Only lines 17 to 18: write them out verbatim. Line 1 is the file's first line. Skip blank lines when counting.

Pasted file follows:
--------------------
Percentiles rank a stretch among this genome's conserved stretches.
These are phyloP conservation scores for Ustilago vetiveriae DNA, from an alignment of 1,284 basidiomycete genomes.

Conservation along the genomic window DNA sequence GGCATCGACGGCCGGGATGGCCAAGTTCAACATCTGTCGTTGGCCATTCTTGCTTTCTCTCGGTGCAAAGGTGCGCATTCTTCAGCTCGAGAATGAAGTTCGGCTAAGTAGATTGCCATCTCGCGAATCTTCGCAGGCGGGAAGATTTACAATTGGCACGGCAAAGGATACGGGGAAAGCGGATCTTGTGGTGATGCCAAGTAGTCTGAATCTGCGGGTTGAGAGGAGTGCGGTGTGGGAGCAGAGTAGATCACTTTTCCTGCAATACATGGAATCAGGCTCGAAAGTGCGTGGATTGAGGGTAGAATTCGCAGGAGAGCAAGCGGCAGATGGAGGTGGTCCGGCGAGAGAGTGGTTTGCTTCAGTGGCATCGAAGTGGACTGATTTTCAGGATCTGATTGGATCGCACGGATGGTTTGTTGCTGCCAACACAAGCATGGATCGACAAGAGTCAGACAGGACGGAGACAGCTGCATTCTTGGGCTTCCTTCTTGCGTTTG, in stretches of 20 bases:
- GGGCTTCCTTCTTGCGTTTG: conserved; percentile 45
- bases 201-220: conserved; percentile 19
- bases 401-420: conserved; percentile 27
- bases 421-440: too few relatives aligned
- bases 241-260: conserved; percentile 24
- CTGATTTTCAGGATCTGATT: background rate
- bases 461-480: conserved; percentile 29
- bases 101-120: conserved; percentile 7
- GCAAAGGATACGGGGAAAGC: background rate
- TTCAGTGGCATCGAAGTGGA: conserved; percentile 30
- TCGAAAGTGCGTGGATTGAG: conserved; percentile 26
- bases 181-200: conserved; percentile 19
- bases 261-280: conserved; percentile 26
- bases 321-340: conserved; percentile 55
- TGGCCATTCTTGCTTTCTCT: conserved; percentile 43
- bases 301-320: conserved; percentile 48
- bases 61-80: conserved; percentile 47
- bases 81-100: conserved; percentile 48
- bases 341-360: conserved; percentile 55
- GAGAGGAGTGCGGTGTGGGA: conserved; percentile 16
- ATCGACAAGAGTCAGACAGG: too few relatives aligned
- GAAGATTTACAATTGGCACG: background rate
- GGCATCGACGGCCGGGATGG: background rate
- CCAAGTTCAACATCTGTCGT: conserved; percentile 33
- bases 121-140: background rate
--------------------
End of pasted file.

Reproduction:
- bases 321-340: conserved; percentile 55
- TGGCCATTCTTGCTTTCTCT: conserved; percentile 43